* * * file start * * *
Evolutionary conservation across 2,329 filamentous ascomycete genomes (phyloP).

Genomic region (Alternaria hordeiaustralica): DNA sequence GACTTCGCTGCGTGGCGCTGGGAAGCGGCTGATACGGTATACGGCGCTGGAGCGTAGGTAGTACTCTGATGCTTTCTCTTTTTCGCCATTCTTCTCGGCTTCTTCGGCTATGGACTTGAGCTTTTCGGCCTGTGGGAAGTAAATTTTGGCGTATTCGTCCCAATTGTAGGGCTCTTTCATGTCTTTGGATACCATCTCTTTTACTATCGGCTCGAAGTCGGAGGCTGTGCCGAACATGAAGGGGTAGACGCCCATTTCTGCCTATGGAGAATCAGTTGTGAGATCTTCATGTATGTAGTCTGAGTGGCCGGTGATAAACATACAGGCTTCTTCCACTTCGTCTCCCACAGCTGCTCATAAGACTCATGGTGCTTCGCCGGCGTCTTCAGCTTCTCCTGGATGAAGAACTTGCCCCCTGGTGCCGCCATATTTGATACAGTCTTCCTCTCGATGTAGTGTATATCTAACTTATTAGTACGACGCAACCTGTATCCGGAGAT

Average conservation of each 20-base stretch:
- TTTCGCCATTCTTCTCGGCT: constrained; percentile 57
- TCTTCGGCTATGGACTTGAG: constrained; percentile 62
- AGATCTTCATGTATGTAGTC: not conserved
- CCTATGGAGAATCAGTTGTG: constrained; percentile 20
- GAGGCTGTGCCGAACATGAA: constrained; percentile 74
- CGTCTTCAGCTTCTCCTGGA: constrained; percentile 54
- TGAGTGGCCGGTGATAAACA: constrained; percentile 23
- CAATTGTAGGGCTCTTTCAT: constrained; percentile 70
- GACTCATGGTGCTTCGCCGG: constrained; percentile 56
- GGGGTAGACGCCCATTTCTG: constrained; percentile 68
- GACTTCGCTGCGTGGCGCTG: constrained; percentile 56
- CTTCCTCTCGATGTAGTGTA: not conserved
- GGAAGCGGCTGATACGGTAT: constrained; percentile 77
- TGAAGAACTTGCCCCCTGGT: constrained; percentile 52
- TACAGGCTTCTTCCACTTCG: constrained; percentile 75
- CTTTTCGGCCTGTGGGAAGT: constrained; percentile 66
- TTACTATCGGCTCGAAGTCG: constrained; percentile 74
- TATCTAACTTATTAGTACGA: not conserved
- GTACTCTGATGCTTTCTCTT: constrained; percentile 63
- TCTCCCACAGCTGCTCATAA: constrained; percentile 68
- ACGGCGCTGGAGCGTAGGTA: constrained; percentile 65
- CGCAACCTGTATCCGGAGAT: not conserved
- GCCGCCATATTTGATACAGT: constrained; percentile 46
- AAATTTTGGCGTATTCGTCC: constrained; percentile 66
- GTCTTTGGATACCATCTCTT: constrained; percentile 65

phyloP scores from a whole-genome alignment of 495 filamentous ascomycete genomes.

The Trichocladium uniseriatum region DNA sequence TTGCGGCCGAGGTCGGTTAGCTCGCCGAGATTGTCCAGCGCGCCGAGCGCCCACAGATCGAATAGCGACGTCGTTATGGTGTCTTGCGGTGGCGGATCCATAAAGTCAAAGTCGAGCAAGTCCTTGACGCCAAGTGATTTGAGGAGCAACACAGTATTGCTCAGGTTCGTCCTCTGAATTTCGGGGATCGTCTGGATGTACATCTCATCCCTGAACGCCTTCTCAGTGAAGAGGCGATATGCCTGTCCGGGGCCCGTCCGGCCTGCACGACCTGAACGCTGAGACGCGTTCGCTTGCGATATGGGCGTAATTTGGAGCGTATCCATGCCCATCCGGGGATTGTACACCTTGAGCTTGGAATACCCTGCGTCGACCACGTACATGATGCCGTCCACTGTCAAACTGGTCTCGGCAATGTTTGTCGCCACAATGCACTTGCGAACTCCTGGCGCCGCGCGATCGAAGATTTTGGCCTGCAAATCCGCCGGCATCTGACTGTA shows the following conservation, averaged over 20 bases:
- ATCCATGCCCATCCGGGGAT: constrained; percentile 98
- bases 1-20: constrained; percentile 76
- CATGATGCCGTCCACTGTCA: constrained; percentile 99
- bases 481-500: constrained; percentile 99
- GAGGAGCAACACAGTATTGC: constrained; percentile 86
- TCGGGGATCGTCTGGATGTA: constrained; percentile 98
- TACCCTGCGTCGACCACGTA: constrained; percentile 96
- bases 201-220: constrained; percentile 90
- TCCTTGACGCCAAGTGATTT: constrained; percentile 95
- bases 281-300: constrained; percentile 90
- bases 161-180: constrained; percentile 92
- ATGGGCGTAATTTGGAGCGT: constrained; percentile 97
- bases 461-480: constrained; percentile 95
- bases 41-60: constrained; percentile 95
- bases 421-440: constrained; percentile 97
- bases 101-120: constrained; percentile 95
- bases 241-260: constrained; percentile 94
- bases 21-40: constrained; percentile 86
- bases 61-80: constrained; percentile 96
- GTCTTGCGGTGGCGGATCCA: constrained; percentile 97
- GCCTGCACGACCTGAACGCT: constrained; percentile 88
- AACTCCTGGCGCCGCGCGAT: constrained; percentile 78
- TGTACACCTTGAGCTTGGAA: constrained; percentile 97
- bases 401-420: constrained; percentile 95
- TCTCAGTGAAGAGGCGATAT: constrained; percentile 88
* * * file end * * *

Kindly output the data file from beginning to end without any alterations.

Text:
Evolutionary conservation across 2,329 filamentous ascomycete genomes (phyloP).

Genomic region (Alternaria hordeiaustralica): DNA sequence GACTTCGCTGCGTGGCGCTGGGAAGCGGCTGATACGGTATACGGCGCTGGAGCGTAGGTAGTACTCTGATGCTTTCTCTTTTTCGCCATTCTTCTCGGCTTCTTCGGCTATGGACTTGAGCTTTTCGGCCTGTGGGAAGTAAATTTTGGCGTATTCGTCCCAATTGTAGGGCTCTTTCATGTCTTTGGATACCATCTCTTTTACTATCGGCTCGAAGTCGGAGGCTGTGCCGAACATGAAGGGGTAGACGCCCATTTCTGCCTATGGAGAATCAGTTGTGAGATCTTCATGTATGTAGTCTGAGTGGCCGGTGATAAACATACAGGCTTCTTCCACTTCGTCTCCCACAGCTGCTCATAAGACTCATGGTGCTTCGCCGGCGTCTTCAGCTTCTCCTGGATGAAGAACTTGCCCCCTGGTGCCGCCATATTTGATACAGTCTTCCTCTCGATGTAGTGTATATCTAACTTATTAGTACGACGCAACCTGTATCCGGAGAT

Average conservation of each 20-base stretch:
- TTTCGCCATTCTTCTCGGCT: constrained; percentile 57
- TCTTCGGCTATGGACTTGAG: constrained; percentile 62
- AGATCTTCATGTATGTAGTC: not conserved
- CCTATGGAGAATCAGTTGTG: constrained; percentile 20
- GAGGCTGTGCCGAACATGAA: constrained; percentile 74
- CGTCTTCAGCTTCTCCTGGA: constrained; percentile 54
- TGAGTGGCCGGTGATAAACA: constrained; percentile 23
- CAATTGTAGGGCTCTTTCAT: constrained; percentile 70
- GACTCATGGTGCTTCGCCGG: constrained; percentile 56
- GGGGTAGACGCCCATTTCTG: constrained; percentile 68
- GACTTCGCTGCGTGGCGCTG: constrained; percentile 56
- CTTCCTCTCGATGTAGTGTA: not conserved
- GGAAGCGGCTGATACGGTAT: constrained; percentile 77
- TGAAGAACTTGCCCCCTGGT: constrained; percentile 52
- TACAGGCTTCTTCCACTTCG: constrained; percentile 75
- CTTTTCGGCCTGTGGGAAGT: constrained; percentile 66
- TTACTATCGGCTCGAAGTCG: constrained; percentile 74
- TATCTAACTTATTAGTACGA: not conserved
- GTACTCTGATGCTTTCTCTT: constrained; percentile 63
- TCTCCCACAGCTGCTCATAA: constrained; percentile 68
- ACGGCGCTGGAGCGTAGGTA: constrained; percentile 65
- CGCAACCTGTATCCGGAGAT: not conserved
- GCCGCCATATTTGATACAGT: constrained; percentile 46
- AAATTTTGGCGTATTCGTCC: constrained; percentile 66
- GTCTTTGGATACCATCTCTT: constrained; percentile 65

phyloP scores from a whole-genome alignment of 495 filamentous ascomycete genomes.

The Trichocladium uniseriatum region DNA sequence TTGCGGCCGAGGTCGGTTAGCTCGCCGAGATTGTCCAGCGCGCCGAGCGCCCACAGATCGAATAGCGACGTCGTTATGGTGTCTTGCGGTGGCGGATCCATAAAGTCAAAGTCGAGCAAGTCCTTGACGCCAAGTGATTTGAGGAGCAACACAGTATTGCTCAGGTTCGTCCTCTGAATTTCGGGGATCGTCTGGATGTACATCTCATCCCTGAACGCCTTCTCAGTGAAGAGGCGATATGCCTGTCCGGGGCCCGTCCGGCCTGCACGACCTGAACGCTGAGACGCGTTCGCTTGCGATATGGGCGTAATTTGGAGCGTATCCATGCCCATCCGGGGATTGTACACCTTGAGCTTGGAATACCCTGCGTCGACCACGTACATGATGCCGTCCACTGTCAAACTGGTCTCGGCAATGTTTGTCGCCACAATGCACTTGCGAACTCCTGGCGCCGCGCGATCGAAGATTTTGGCCTGCAAATCCGCCGGCATCTGACTGTA shows the following conservation, averaged over 20 bases:
- ATCCATGCCCATCCGGGGAT: constrained; percentile 98
- bases 1-20: constrained; percentile 76
- CATGATGCCGTCCACTGTCA: constrained; percentile 99
- bases 481-500: constrained; percentile 99
- GAGGAGCAACACAGTATTGC: constrained; percentile 86
- TCGGGGATCGTCTGGATGTA: constrained; percentile 98
- TACCCTGCGTCGACCACGTA: constrained; percentile 96
- bases 201-220: constrained; percentile 90
- TCCTTGACGCCAAGTGATTT: constrained; percentile 95
- bases 281-300: constrained; percentile 90
- bases 161-180: constrained; percentile 92
- ATGGGCGTAATTTGGAGCGT: constrained; percentile 97
- bases 461-480: constrained; percentile 95
- bases 41-60: constrained; percentile 95
- bases 421-440: constrained; percentile 97
- bases 101-120: constrained; percentile 95
- bases 241-260: constrained; percentile 94
- bases 21-40: constrained; percentile 86
- bases 61-80: constrained; percentile 96
- GTCTTGCGGTGGCGGATCCA: constrained; percentile 97
- GCCTGCACGACCTGAACGCT: constrained; percentile 88
- AACTCCTGGCGCCGCGCGAT: constrained; percentile 78
- TGTACACCTTGAGCTTGGAA: constrained; percentile 97
- bases 401-420: constrained; percentile 95
- TCTCAGTGAAGAGGCGATAT: constrained; percentile 88